Endothelial injury may contribute to the augmented coronary vascular tone seen in myocardial ischemia by impairing endothelial production or release of vasodilators. In vitro reactivity of arterial rings was studied after 60 min of coronary occlusion and 60 min of reperfusion in anesthetized dogs. Ischemia without reperfusion blunted contractile reactivity to potassium chloride (KCl), whereas ischemia plus reperfusion augmented contractile responses to both KCl and ergonovine. The response to acetylcholine, an endothelium-dependent vasodilator, was abolished in reperfused arteries, whereas the response to nitroprusside, an endothelium-independent vasodilator, was intact. Verapamil pretreatment restored KCl contractile responses to normal in reperfused coronary rings and partially restored endothelium-dependent relaxation. Electron microscopy revealed a nondenuding epicardial coronary endothelial injury in reperfused arteries. These data support the hypothesis that reperfusion of ischemic myocardium augments reactivity to vasoconstrictor agents by causing endothelial cell damage, excessive calcium influx, and loss of modulating vasodilator function.
We investigated the functional roles of ceramide, an intracellular lipid mediator, in cell signaling pathways by monitoring the intracellular movement of protein kinase C (PKC) subtypes fused to green fluorescent protein (GFP) in HeLa living cells. C2-ceramide but not C2-dihydroceramide induced translocation of δPKC-GFP to the Golgi complex, while αPKC- and ζPKC-GFP did not respond to ceramide. The Golgi-associated δPKC-GFP induced by ceramide was further translocated to the plasma membrane by phorbol ester treatment. Ceramide itself accumulated to the Golgi complex where δPKC was translocated by ceramide. Gamma interferon also induced the δPKC-specific translocation from the cytoplasm to the Golgi complex via the activation of Janus kinase and Mg2+-dependent neutral sphingomyelinase. Photobleaching studies showed that ceramide does not evoke tight binding of δPKC-GFP to the Golgi complex but induces the continuous association and dissociation of δPKC with the Golgi complex. Ceramide inhibited the kinase activity of δPKC-GFP in the presence of phosphatidylserine and diolein in vitro, while the kinase activity of δPKC-GFP immunoprecipitated from ceramide-treated cells was increased. The immunoprecipitated δPKC-GFP was tyrosine phosphorylated after ceramide treatment. Tyrosine kinase inhibitor abolished the ceramide-induced activation and tyrosine phosphorylation of δPKC-GFP. These results suggested that gamma interferon stimulation followed by ceramide generation through Mg2+-dependent sphingomyelinase induced δPKC-specific translocation to the Golgi complex and that translocation results in δPKC activation through tyrosine phosphorylation of the enzyme.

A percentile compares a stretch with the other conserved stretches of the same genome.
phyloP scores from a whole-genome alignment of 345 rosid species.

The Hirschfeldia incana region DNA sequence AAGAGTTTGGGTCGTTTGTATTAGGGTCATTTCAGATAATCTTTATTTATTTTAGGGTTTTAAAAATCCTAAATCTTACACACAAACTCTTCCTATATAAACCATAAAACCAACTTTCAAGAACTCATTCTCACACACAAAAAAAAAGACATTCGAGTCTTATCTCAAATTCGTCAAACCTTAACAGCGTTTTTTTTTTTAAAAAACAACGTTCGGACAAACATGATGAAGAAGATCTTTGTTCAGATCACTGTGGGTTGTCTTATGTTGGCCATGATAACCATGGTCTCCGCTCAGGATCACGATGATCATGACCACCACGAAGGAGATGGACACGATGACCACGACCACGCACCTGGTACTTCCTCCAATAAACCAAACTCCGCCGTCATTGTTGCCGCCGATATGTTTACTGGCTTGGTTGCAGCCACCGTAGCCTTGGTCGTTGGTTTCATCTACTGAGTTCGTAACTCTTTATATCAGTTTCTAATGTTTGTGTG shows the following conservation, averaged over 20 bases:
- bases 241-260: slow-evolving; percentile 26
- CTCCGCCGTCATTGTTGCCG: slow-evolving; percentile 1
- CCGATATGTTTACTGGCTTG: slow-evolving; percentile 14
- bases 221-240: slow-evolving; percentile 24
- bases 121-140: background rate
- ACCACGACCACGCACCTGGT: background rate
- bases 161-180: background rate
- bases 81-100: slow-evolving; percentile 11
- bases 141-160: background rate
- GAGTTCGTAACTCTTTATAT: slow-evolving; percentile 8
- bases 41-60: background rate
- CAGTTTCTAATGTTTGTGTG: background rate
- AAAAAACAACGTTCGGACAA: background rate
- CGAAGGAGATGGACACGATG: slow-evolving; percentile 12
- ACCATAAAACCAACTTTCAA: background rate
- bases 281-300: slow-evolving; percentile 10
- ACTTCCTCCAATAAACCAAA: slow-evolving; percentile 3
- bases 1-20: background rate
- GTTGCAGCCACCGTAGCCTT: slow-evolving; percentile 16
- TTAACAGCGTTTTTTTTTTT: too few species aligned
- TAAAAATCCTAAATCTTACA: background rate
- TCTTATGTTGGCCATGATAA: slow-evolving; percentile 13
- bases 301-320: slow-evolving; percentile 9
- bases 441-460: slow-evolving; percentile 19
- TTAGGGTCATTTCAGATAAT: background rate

We studied the effects of MAbR15.7, an antibody directed against the common beta-chain (CD-18) of a family of neutrophil adherence glycoproteins, on endothelial dysfunction and myocardial injury in a model of myocardial ischemia and reperfusion in cats. Pentobarbital-anesthetized cats were subjected to 1.5 h occlusion of the left anterior descending coronary artery (LAD) and 4.5 h of reperfusion. MI + R resulted in severe myocardial injury and endothelial dysfunction, including significant elevation of plasma creatine kinase (CK) activity, marked myocardial necrosis, high cardiac myeloperoxidase (MPO) activity in ischemic cardiac tissue, and loss of response of LAD coronary rings to the endothelium-dependent vasodilators, acetylcholine (ACh) and A-23187. In contrast, MAbR15.7-treated cats exhibited a lower plasma CK activity at every time point observed after 2 h, a reduced area of cardiac necrosis (2 +/- 1 vs. 30.8 +/- 2.5% of area-at-risk, P less than 0.001), lower MPO activity in the ischemic region (P less than 0.01), and significantly preserved vasorelaxant responses of LAD coronary rings to endothelium-dependent vasodilators, ACh (P less than 0.001), and A-23187 (P less than 0.001). These results indicate that myocardial ischemia and reperfusion induces significant myocardial injury and endothelial dysfunction in the cat involving a CD18-dependent neutrophil adherence mechanism. Inhibition of neutrophil adherence to the endothelium exerts significant protective effects in this model of reperfusion injury.
The cardioprotective effects of moderate alcohol consumption have been well documented in animal models and in humans. Protection afforded against ischemia and reperfusion injury (I/R) proceeds through an ischemic preconditioning-like mechanism involving the activation of epsilon protein kinase C (εPKC) and is dependent on the time and duration of ethanol treatment. However, the substrates of εPKC and the molecular mechanisms by which the enzyme protects the heart from oxidative damage induced by I/R are not fully described. Using an open-chest model of acute myocardial infarction in vivo, we find that intraperitoneal injection of ethanol (0.5 g/kg) 60 minutes prior to (but not 15 minutes prior to) a 30-minute transient ligation of the left anterior descending coronary artery reduced I/R-mediated injury by 57% (measured as a decrease of creatine phosphokinase release into the blood). Only under cardioprotective conditions, ethanol treatment resulted in the translocation of εPKC to cardiac mitochondria, where the enzyme bound aldehyde dehydrogenase-2 (ALDH2). ALDH2 is an intra-mitochondrial enzyme involved in the detoxification of toxic aldehydes such as 4-hydroxy-2-nonenal (4-HNE) and 4-HNE mediates oxidative damage, at least in part, by covalently modifying and inactivating proteins (by forming 4-HNE adducts). In hearts subjected to I/R after ethanol treatment, the levels of 4-HNE protein adducts were lower and JNK1/2 and ERK1/2 activities were diminished relative to the hearts from rats subjected to I/R in the absence of ethanol. Together, this work provides an insight into the mitochondrial-dependent basis of ethanol-induced and εPKC-mediated protection from cardiac ischemia, in vivo.